Tibetans Struggle with Chinese Changes
[WTN-L World Tibet Network News. Published by The Canada Tibet Committee. Issue ID: 2002/12/11; December 11, 2002.]
By Adam Brookes
In a swirl of colour, dancers celebrate an autumn festival at Tashilunpo monastery in Tibet. They are watched by hundreds of monks, swathed in Buddhist crimson and bathed in afternoon sunlight.
It is a vibrant spectacle; proof - say the Communist Party officials who govern Tibet - that freedom of religion and human rights are respected, and proof that Tibetan identity is safe in Chinese hands.
Legqog, the Chinese Communist Party's deputy secretary in Tibet, said that in the 50 years since it was "liberated" by China, Tibet had gone from poverty to riches. "Culture and tradition have been protected. Freedom of religion is respected. Tibet is in a golden age of stability and economic development," he said. But Chinese rule has brought substantial change.
Huge government subsidies are luring a wave of Chinese migrants to Tibetan cities. In the capital Lhasa, half the population is not Tibetan. Migration and development are doing more than anything else to change Tibet, and to consolidate the Chinese presence.
On a taxi ride through Lhasa, the driver - who is Han Chinese from a poor central province of China - tells me the government has made it easy for migrant workers to come to Tibet.
A few dollars buys a temporary residence permit. There is money to be made here, he says, adding that many other people from his village have come to Tibet.
Conducting Tibetan separatist activities, publicly advocating Tibetan independence, opposing the policy of central government, publicly opposing the leadership of the Chinese Communist Party - these are all crimes of undermining state security Lu Bo, prison governor China's Communist Party has much blunter tools than migration to guarantee its rule.
Drapchi is Lhasa's notorious, high security prison. Of its 900 inmates, 11% are in for so-called state security crimes. In his first ever encounter with the foreign media, the governor of Drapchi, Lu Bo, spoke of what constituted a crime against the state in today's Tibet.
China's Communist Party is by turns subtle and ruthless in Tibet. And it is with the Party that the Dalai Lama now seeks fresh negotiation.
The Dalai Lama has been in exile in India for 40 years. He has long since forsaken any dream of Tibetan independence from China. Now, he says, he seeks only Tibetan autonomy within China's borders. He has been heartened by recent developments. Suddenly, after 10 years of silence, official contacts between the Dalai Lama and the Chinese government are back on.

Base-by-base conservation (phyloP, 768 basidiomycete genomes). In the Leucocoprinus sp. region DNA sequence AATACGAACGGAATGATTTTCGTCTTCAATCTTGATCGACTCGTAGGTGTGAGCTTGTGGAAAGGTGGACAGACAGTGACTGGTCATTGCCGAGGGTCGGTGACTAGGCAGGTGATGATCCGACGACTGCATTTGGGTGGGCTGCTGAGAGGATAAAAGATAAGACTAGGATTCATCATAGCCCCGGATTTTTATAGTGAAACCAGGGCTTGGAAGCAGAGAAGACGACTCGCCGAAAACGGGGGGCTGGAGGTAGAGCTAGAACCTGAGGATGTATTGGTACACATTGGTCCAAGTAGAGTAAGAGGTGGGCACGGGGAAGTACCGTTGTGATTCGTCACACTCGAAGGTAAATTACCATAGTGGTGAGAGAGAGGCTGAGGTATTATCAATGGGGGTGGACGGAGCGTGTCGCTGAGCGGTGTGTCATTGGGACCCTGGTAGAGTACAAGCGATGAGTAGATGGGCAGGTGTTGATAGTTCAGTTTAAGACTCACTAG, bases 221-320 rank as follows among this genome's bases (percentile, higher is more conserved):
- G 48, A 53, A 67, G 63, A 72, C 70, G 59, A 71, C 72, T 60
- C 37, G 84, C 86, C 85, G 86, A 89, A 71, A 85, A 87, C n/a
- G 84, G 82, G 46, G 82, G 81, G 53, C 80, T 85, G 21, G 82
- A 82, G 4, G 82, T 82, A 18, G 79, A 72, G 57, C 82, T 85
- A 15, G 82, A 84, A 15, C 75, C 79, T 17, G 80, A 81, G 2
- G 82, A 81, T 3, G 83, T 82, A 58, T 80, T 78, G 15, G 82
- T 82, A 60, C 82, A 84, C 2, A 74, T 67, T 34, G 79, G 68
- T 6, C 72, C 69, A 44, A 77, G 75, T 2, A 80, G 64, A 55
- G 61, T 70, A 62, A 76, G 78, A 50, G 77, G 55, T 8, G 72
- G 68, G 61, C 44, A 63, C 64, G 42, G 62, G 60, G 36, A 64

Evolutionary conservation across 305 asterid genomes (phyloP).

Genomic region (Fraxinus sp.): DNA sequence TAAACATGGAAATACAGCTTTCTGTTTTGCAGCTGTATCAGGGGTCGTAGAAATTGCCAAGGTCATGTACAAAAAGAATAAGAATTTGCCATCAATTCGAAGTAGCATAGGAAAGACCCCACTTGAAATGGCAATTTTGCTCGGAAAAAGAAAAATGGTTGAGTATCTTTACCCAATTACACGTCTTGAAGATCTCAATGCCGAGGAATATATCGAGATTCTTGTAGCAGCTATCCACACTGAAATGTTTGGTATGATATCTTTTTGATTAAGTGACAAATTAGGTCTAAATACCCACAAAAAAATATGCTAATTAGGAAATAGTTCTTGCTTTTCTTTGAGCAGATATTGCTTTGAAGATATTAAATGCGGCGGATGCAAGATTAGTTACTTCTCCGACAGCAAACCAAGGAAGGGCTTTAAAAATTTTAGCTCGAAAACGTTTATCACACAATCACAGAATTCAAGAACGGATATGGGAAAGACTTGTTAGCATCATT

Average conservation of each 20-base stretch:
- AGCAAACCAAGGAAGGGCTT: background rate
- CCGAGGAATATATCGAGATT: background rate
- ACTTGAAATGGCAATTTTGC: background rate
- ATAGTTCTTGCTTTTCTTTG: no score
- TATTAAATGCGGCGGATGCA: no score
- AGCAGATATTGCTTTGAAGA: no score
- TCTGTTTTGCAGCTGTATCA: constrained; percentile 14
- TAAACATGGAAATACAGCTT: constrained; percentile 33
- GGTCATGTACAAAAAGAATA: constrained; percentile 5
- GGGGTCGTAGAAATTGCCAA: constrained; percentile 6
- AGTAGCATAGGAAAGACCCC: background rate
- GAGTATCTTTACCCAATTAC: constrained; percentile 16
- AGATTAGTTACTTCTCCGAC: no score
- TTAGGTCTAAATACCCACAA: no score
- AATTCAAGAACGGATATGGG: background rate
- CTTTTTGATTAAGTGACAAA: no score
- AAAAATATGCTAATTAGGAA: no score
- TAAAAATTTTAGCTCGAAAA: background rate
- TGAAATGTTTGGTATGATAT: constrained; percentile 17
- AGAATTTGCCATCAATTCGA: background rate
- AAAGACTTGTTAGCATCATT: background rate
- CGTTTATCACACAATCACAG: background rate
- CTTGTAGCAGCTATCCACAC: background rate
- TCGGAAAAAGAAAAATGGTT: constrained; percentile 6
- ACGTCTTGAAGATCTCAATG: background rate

Two Tibetan envoys travelled to Beijing and Lhasa in September. I spoke to the Dalai Lama in his hill-town home, Dharamsala, in northern India. He told me he believes these talks could grow into real negotiations on Tibet's future.
"It seems good start. There is the basis for more mutual trust. Once mutual trust is there then many things can be discussed without doubt or fear. The only way to remove mutual suspicion is by more regular contacts," he said. He also believes the Chinese are becoming more flexible on Tibet. "China is changing. World also changing so the future is very, very unpredictable. Many possibilities always there," he said.
But in 40 years of exile, his hopes that China might offer some sort of new deal to the Tibetans have been dashed many times before. And among the Tibetan exiles who gather in Dharamsala's temples for daily prayers, there are now voices who question the Dalai Lama's leadership.
Lhasang Tsering is a long-time maverick among the Tibetan exiles. He argues that the Dalai Lama - by relinquishing demands for Tibetan independence - has given up.
'Failed freedom fighters'
"At this moment he is our greatest strength and our greatest weakness. I'm pained and hurt. The leadership have taken away our clarity of purpose in not having independence as our one and only goal. Surrender is not a cause for me," Lhasang Tsering said.
At times he verges on contempt for the Tibetans in India and abroad, who he said had become willing victims.
"There is this sense of complacency, we are self congratulatory on our success, we are the most successful refugees - I'm not proud of that. We have failed as freedom fighters and that hurts," Lhasang Tsering said.
The Tibetans are enormously successful refugees. With the Dalai Lama as their leader they command support all over the world. But it is more than 50 years since the People's Republic of China claimed Tibet as its own. The Dalai Lama has been powerless to change that, and he is growing older.
He is now beginning a fresh effort to wring concessions from China. While in Tibet itself, an old world is slipping away.
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